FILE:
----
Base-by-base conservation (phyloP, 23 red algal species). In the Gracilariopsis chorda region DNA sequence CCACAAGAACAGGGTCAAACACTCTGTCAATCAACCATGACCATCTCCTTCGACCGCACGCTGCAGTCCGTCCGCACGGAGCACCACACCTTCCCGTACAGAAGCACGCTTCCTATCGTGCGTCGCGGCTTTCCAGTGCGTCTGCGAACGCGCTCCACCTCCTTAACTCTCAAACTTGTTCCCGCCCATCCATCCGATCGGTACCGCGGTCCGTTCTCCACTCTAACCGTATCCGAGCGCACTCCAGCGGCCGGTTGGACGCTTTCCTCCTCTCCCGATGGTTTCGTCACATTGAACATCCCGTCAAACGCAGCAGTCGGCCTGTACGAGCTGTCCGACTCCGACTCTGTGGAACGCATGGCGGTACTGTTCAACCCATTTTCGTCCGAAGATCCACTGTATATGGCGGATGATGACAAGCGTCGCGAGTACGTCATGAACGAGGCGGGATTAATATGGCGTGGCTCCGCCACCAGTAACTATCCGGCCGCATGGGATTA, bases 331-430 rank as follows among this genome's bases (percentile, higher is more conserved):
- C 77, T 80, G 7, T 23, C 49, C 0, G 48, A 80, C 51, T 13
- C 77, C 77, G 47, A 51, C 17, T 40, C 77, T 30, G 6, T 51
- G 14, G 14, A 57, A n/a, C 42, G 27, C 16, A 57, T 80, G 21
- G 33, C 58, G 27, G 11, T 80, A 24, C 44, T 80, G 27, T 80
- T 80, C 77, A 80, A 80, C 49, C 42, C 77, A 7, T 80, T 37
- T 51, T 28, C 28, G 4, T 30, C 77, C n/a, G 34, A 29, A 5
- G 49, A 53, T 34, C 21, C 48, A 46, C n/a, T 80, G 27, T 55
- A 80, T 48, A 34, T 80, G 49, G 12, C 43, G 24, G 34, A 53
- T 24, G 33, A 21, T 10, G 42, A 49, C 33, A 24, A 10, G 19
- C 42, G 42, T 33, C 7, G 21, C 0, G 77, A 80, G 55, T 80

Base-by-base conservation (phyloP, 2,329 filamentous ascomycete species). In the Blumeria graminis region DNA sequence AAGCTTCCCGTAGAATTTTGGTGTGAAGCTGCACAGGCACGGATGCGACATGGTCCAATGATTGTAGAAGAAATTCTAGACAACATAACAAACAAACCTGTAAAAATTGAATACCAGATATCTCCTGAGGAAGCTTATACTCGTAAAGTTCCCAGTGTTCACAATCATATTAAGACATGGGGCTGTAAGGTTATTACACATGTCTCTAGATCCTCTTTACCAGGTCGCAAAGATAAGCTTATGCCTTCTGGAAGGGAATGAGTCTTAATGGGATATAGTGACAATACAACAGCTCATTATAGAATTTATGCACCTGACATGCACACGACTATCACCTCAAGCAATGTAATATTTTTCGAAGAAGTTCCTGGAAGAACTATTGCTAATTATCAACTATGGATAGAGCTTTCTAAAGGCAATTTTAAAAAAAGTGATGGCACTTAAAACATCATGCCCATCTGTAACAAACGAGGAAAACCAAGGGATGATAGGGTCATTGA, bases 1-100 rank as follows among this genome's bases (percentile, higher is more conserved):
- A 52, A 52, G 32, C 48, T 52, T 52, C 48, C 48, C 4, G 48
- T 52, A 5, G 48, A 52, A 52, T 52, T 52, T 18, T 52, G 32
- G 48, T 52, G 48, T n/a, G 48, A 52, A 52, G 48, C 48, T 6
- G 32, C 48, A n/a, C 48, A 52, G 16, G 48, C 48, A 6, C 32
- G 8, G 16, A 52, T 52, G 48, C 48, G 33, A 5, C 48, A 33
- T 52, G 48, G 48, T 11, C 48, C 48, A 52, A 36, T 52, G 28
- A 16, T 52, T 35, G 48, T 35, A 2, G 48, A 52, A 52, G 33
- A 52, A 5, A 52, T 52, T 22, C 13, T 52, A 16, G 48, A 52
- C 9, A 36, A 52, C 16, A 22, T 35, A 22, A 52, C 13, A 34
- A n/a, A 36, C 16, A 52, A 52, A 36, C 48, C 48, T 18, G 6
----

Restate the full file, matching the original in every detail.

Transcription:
Base-by-base conservation (phyloP, 23 red algal species). In the Gracilariopsis chorda region DNA sequence CCACAAGAACAGGGTCAAACACTCTGTCAATCAACCATGACCATCTCCTTCGACCGCACGCTGCAGTCCGTCCGCACGGAGCACCACACCTTCCCGTACAGAAGCACGCTTCCTATCGTGCGTCGCGGCTTTCCAGTGCGTCTGCGAACGCGCTCCACCTCCTTAACTCTCAAACTTGTTCCCGCCCATCCATCCGATCGGTACCGCGGTCCGTTCTCCACTCTAACCGTATCCGAGCGCACTCCAGCGGCCGGTTGGACGCTTTCCTCCTCTCCCGATGGTTTCGTCACATTGAACATCCCGTCAAACGCAGCAGTCGGCCTGTACGAGCTGTCCGACTCCGACTCTGTGGAACGCATGGCGGTACTGTTCAACCCATTTTCGTCCGAAGATCCACTGTATATGGCGGATGATGACAAGCGTCGCGAGTACGTCATGAACGAGGCGGGATTAATATGGCGTGGCTCCGCCACCAGTAACTATCCGGCCGCATGGGATTA, bases 331-430 rank as follows among this genome's bases (percentile, higher is more conserved):
- C 77, T 80, G 7, T 23, C 49, C 0, G 48, A 80, C 51, T 13
- C 77, C 77, G 47, A 51, C 17, T 40, C 77, T 30, G 6, T 51
- G 14, G 14, A 57, A n/a, C 42, G 27, C 16, A 57, T 80, G 21
- G 33, C 58, G 27, G 11, T 80, A 24, C 44, T 80, G 27, T 80
- T 80, C 77, A 80, A 80, C 49, C 42, C 77, A 7, T 80, T 37
- T 51, T 28, C 28, G 4, T 30, C 77, C n/a, G 34, A 29, A 5
- G 49, A 53, T 34, C 21, C 48, A 46, C n/a, T 80, G 27, T 55
- A 80, T 48, A 34, T 80, G 49, G 12, C 43, G 24, G 34, A 53
- T 24, G 33, A 21, T 10, G 42, A 49, C 33, A 24, A 10, G 19
- C 42, G 42, T 33, C 7, G 21, C 0, G 77, A 80, G 55, T 80

Base-by-base conservation (phyloP, 2,329 filamentous ascomycete species). In the Blumeria graminis region DNA sequence AAGCTTCCCGTAGAATTTTGGTGTGAAGCTGCACAGGCACGGATGCGACATGGTCCAATGATTGTAGAAGAAATTCTAGACAACATAACAAACAAACCTGTAAAAATTGAATACCAGATATCTCCTGAGGAAGCTTATACTCGTAAAGTTCCCAGTGTTCACAATCATATTAAGACATGGGGCTGTAAGGTTATTACACATGTCTCTAGATCCTCTTTACCAGGTCGCAAAGATAAGCTTATGCCTTCTGGAAGGGAATGAGTCTTAATGGGATATAGTGACAATACAACAGCTCATTATAGAATTTATGCACCTGACATGCACACGACTATCACCTCAAGCAATGTAATATTTTTCGAAGAAGTTCCTGGAAGAACTATTGCTAATTATCAACTATGGATAGAGCTTTCTAAAGGCAATTTTAAAAAAAGTGATGGCACTTAAAACATCATGCCCATCTGTAACAAACGAGGAAAACCAAGGGATGATAGGGTCATTGA, bases 1-100 rank as follows among this genome's bases (percentile, higher is more conserved):
- A 52, A 52, G 32, C 48, T 52, T 52, C 48, C 48, C 4, G 48
- T 52, A 5, G 48, A 52, A 52, T 52, T 52, T 18, T 52, G 32
- G 48, T 52, G 48, T n/a, G 48, A 52, A 52, G 48, C 48, T 6
- G 32, C 48, A n/a, C 48, A 52, G 16, G 48, C 48, A 6, C 32
- G 8, G 16, A 52, T 52, G 48, C 48, G 33, A 5, C 48, A 33
- T 52, G 48, G 48, T 11, C 48, C 48, A 52, A 36, T 52, G 28
- A 16, T 52, T 35, G 48, T 35, A 2, G 48, A 52, A 52, G 33
- A 52, A 5, A 52, T 52, T 22, C 13, T 52, A 16, G 48, A 52
- C 9, A 36, A 52, C 16, A 22, T 35, A 22, A 52, C 13, A 34
- A n/a, A 36, C 16, A 52, A 52, A 36, C 48, C 48, T 18, G 6